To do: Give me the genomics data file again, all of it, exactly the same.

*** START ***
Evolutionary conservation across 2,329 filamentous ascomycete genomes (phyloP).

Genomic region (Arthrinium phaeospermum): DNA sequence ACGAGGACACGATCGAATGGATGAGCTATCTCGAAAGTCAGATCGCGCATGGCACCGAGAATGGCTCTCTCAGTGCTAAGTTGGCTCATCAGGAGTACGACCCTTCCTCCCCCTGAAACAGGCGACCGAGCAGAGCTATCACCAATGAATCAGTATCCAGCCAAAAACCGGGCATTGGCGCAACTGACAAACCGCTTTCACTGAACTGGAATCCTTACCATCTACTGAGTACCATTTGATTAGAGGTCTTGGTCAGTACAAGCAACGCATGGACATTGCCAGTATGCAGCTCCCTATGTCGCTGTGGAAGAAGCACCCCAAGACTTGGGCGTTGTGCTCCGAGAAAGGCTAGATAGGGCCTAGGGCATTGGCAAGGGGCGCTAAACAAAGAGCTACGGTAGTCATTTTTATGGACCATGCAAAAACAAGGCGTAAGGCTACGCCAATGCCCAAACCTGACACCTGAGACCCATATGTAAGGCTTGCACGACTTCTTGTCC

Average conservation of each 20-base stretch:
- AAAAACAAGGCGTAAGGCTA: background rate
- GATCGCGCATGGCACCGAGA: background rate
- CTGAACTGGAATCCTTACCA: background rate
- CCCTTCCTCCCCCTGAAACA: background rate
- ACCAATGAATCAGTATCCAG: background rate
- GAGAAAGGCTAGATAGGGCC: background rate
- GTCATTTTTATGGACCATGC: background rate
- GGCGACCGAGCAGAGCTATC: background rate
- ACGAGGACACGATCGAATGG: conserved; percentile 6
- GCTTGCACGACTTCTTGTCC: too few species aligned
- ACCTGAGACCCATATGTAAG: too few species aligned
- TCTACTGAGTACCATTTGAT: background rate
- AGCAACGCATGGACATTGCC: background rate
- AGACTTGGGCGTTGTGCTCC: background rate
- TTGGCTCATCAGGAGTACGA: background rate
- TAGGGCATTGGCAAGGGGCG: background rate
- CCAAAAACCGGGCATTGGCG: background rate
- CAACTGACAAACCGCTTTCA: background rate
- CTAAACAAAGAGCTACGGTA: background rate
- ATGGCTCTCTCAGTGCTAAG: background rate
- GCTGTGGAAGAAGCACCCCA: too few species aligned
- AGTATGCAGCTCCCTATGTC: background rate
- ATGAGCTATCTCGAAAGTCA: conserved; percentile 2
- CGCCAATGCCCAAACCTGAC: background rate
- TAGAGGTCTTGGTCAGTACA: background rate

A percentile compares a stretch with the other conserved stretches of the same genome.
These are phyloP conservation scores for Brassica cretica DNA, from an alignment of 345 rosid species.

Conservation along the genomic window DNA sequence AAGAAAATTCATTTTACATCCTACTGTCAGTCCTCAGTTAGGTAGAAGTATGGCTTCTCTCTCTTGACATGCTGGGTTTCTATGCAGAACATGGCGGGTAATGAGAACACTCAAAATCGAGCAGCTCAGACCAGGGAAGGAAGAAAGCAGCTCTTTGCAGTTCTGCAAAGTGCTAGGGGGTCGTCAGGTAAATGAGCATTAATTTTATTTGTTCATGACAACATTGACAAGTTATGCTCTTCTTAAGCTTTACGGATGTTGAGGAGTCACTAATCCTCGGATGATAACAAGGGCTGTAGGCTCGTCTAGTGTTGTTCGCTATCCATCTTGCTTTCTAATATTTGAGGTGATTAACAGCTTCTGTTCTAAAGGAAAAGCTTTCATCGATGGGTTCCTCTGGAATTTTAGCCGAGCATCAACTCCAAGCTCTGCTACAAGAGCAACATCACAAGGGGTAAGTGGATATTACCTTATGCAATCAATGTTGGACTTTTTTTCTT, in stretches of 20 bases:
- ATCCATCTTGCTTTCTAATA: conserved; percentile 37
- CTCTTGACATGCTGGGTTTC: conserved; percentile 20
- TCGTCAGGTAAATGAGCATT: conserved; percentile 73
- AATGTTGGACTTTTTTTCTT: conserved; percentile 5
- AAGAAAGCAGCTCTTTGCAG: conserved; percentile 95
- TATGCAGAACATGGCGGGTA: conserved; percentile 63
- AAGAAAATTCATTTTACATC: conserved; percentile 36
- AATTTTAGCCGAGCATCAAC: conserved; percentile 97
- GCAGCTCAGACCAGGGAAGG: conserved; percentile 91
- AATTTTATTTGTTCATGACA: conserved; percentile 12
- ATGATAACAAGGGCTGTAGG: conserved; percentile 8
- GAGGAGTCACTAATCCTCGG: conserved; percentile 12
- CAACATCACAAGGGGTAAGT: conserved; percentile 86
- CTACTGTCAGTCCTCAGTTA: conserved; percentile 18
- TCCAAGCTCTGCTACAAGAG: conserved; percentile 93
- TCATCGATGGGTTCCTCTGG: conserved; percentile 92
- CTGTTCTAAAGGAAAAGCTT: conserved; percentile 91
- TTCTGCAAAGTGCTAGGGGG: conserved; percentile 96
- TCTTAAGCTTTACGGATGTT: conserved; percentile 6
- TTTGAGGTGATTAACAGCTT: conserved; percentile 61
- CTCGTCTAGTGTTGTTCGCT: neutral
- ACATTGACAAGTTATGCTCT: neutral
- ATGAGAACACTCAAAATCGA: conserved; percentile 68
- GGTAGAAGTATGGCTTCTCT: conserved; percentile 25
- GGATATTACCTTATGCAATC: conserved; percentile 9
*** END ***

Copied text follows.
Evolutionary conservation across 2,329 filamentous ascomycete genomes (phyloP).

Genomic region (Arthrinium phaeospermum): DNA sequence ACGAGGACACGATCGAATGGATGAGCTATCTCGAAAGTCAGATCGCGCATGGCACCGAGAATGGCTCTCTCAGTGCTAAGTTGGCTCATCAGGAGTACGACCCTTCCTCCCCCTGAAACAGGCGACCGAGCAGAGCTATCACCAATGAATCAGTATCCAGCCAAAAACCGGGCATTGGCGCAACTGACAAACCGCTTTCACTGAACTGGAATCCTTACCATCTACTGAGTACCATTTGATTAGAGGTCTTGGTCAGTACAAGCAACGCATGGACATTGCCAGTATGCAGCTCCCTATGTCGCTGTGGAAGAAGCACCCCAAGACTTGGGCGTTGTGCTCCGAGAAAGGCTAGATAGGGCCTAGGGCATTGGCAAGGGGCGCTAAACAAAGAGCTACGGTAGTCATTTTTATGGACCATGCAAAAACAAGGCGTAAGGCTACGCCAATGCCCAAACCTGACACCTGAGACCCATATGTAAGGCTTGCACGACTTCTTGTCC

Average conservation of each 20-base stretch:
- AAAAACAAGGCGTAAGGCTA: background rate
- GATCGCGCATGGCACCGAGA: background rate
- CTGAACTGGAATCCTTACCA: background rate
- CCCTTCCTCCCCCTGAAACA: background rate
- ACCAATGAATCAGTATCCAG: background rate
- GAGAAAGGCTAGATAGGGCC: background rate
- GTCATTTTTATGGACCATGC: background rate
- GGCGACCGAGCAGAGCTATC: background rate
- ACGAGGACACGATCGAATGG: conserved; percentile 6
- GCTTGCACGACTTCTTGTCC: too few species aligned
- ACCTGAGACCCATATGTAAG: too few species aligned
- TCTACTGAGTACCATTTGAT: background rate
- AGCAACGCATGGACATTGCC: background rate
- AGACTTGGGCGTTGTGCTCC: background rate
- TTGGCTCATCAGGAGTACGA: background rate
- TAGGGCATTGGCAAGGGGCG: background rate
- CCAAAAACCGGGCATTGGCG: background rate
- CAACTGACAAACCGCTTTCA: background rate
- CTAAACAAAGAGCTACGGTA: background rate
- ATGGCTCTCTCAGTGCTAAG: background rate
- GCTGTGGAAGAAGCACCCCA: too few species aligned
- AGTATGCAGCTCCCTATGTC: background rate
- ATGAGCTATCTCGAAAGTCA: conserved; percentile 2
- CGCCAATGCCCAAACCTGAC: background rate
- TAGAGGTCTTGGTCAGTACA: background rate

A percentile compares a stretch with the other conserved stretches of the same genome.
These are phyloP conservation scores for Brassica cretica DNA, from an alignment of 345 rosid species.

Conservation along the genomic window DNA sequence AAGAAAATTCATTTTACATCCTACTGTCAGTCCTCAGTTAGGTAGAAGTATGGCTTCTCTCTCTTGACATGCTGGGTTTCTATGCAGAACATGGCGGGTAATGAGAACACTCAAAATCGAGCAGCTCAGACCAGGGAAGGAAGAAAGCAGCTCTTTGCAGTTCTGCAAAGTGCTAGGGGGTCGTCAGGTAAATGAGCATTAATTTTATTTGTTCATGACAACATTGACAAGTTATGCTCTTCTTAAGCTTTACGGATGTTGAGGAGTCACTAATCCTCGGATGATAACAAGGGCTGTAGGCTCGTCTAGTGTTGTTCGCTATCCATCTTGCTTTCTAATATTTGAGGTGATTAACAGCTTCTGTTCTAAAGGAAAAGCTTTCATCGATGGGTTCCTCTGGAATTTTAGCCGAGCATCAACTCCAAGCTCTGCTACAAGAGCAACATCACAAGGGGTAAGTGGATATTACCTTATGCAATCAATGTTGGACTTTTTTTCTT, in stretches of 20 bases:
- ATCCATCTTGCTTTCTAATA: conserved; percentile 37
- CTCTTGACATGCTGGGTTTC: conserved; percentile 20
- TCGTCAGGTAAATGAGCATT: conserved; percentile 73
- AATGTTGGACTTTTTTTCTT: conserved; percentile 5
- AAGAAAGCAGCTCTTTGCAG: conserved; percentile 95
- TATGCAGAACATGGCGGGTA: conserved; percentile 63
- AAGAAAATTCATTTTACATC: conserved; percentile 36
- AATTTTAGCCGAGCATCAAC: conserved; percentile 97
- GCAGCTCAGACCAGGGAAGG: conserved; percentile 91
- AATTTTATTTGTTCATGACA: conserved; percentile 12
- ATGATAACAAGGGCTGTAGG: conserved; percentile 8
- GAGGAGTCACTAATCCTCGG: conserved; percentile 12
- CAACATCACAAGGGGTAAGT: conserved; percentile 86
- CTACTGTCAGTCCTCAGTTA: conserved; percentile 18
- TCCAAGCTCTGCTACAAGAG: conserved; percentile 93
- TCATCGATGGGTTCCTCTGG: conserved; percentile 92
- CTGTTCTAAAGGAAAAGCTT: conserved; percentile 91
- TTCTGCAAAGTGCTAGGGGG: conserved; percentile 96
- TCTTAAGCTTTACGGATGTT: conserved; percentile 6
- TTTGAGGTGATTAACAGCTT: conserved; percentile 61
- CTCGTCTAGTGTTGTTCGCT: neutral
- ACATTGACAAGTTATGCTCT: neutral
- ATGAGAACACTCAAAATCGA: conserved; percentile 68
- GGTAGAAGTATGGCTTCTCT: conserved; percentile 25
- GGATATTACCTTATGCAATC: conserved; percentile 9